The two men that had been sent out to Sutter’s Fort now returned with supplies and two Indian guides, the camp now continued forward. When they reached Prosser Creek October 26th, the temperature had already begun to drop, frost had begun to show its clear cold face.

The Donner Party was in for an early winter, there was six inches of snow on the ground and their provisions were running low. The remaining livestock was exhausted and shelter began to be their top most priority. It was then when the people began searching for shelter means between Prosser Creek and Truckee Lake. Families began to raise cabins to escape the harsh cold weather. They did not have much to construct proper cabins, they used logs for walls, wagon parts for doors and leather hides as roofs all they could to survive the cold.

The Donner party had successfully coped up with one of their problems, yet many others remained. In Late November and Early December many attempts were made to get help form Sutter’s Fort but all of them ended in vain. A few still awaited Reed’s return with aid and food but that was not going to happen soon, The Mexican-American War was fuming in California where he joined to serve in the war and prayed that his loved ones who were left behind with the party, would be able to fight and make it to California. It was then a group of 15 brave souls, who decided to attempt the Donner Pass on December 15, 1846.

This group consisted of: Charles Stanton, Franklin Graves, his daughter Mary Graves, another daughter Sarah Fosdick, Sarah’s husband Jay Fosdick, William Eddy, Lemul Murphy, his sister Sarah Foster, and her husband William Foster. Lemul’s other sister Harriet Pike, Amanda MacCutchen, Patrick Doolan, Antonio (Mexican), Luis and Salvadore the Indians and called themselves the ‘Forlorn Hope’. (Tripod, 2007). With poor clothing and inadequate rations, these 15 traveled through heavy snow and among them Charles Stanton who had brought the necessities from Sutter’s Fort was the first one to die, they soon discussed among the left who would sacrifice their lives to save the others. A snow storm added to their wretchedness and members of the group started dying; it was at this point when this terrible journey of mankind took a dreadful turn, the remaining survivors of the group turned to cannibalism, massacring their dead companions, then wrapped and carefully marked the packages so no one would have to devour their relatives. The two Indians who had escorted the group as guides refused the ghastly sustenance and vanished into the woods. Six survivors from the group reached an Indian Village in Late January 1847 and repeated the atrocious tale of death and cannibalism. An immediate notification was sent to Fort Sutter but it would take nearly a month get the aid to the party. On February 19th, 48 survivors were salvaged from the camp where as many others had died of starvations. A second attempt was made soon after that was led by James Reed himself who reported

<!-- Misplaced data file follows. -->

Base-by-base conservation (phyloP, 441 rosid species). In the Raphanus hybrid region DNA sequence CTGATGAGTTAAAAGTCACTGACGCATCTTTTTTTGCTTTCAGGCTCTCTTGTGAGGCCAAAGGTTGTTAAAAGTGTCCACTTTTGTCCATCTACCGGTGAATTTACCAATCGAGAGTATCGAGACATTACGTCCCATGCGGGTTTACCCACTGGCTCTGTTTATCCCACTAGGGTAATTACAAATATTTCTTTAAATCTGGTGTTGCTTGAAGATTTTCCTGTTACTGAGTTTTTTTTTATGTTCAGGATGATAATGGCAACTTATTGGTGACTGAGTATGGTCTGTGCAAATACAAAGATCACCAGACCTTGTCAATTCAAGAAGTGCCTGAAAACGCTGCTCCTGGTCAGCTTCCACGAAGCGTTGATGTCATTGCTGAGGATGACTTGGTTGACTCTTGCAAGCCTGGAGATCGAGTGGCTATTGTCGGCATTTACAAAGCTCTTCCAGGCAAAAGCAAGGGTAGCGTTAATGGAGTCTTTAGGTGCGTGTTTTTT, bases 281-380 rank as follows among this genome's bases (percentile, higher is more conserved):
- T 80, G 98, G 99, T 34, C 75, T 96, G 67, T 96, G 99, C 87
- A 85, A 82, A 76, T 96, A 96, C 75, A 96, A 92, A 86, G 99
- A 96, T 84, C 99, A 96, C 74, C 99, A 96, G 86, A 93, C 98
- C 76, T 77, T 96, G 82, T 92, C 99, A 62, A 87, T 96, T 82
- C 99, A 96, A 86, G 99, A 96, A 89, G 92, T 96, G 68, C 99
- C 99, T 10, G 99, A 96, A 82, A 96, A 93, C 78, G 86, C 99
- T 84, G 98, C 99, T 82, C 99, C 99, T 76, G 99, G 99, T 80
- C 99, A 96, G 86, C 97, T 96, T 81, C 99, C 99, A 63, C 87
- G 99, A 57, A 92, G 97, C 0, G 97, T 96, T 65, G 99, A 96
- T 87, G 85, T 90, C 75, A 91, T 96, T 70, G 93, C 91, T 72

“When we arrived at the camp side, we found remains of half-eaten bodies all over the camp site; they looked like demons and not human beings”. (Essortment, 2002).

He was blessed to found that his wife and all his four children had survived this battle. A third relief party found George Donner and his family. The final relief party arrived on April 7th for the last survivor. Forlornly, the survivors were reduced to cannibalism in an endeavor to hold on until aid came. For those of you who are wondering, the rest of the wagon train pursued the traditional route and arrived at the planned destination in California. The Donner misfortune resulted in Truckee Lake being re-christened Donner Lake as a commemorative to them and their campsite has been set aside as Donner State Park.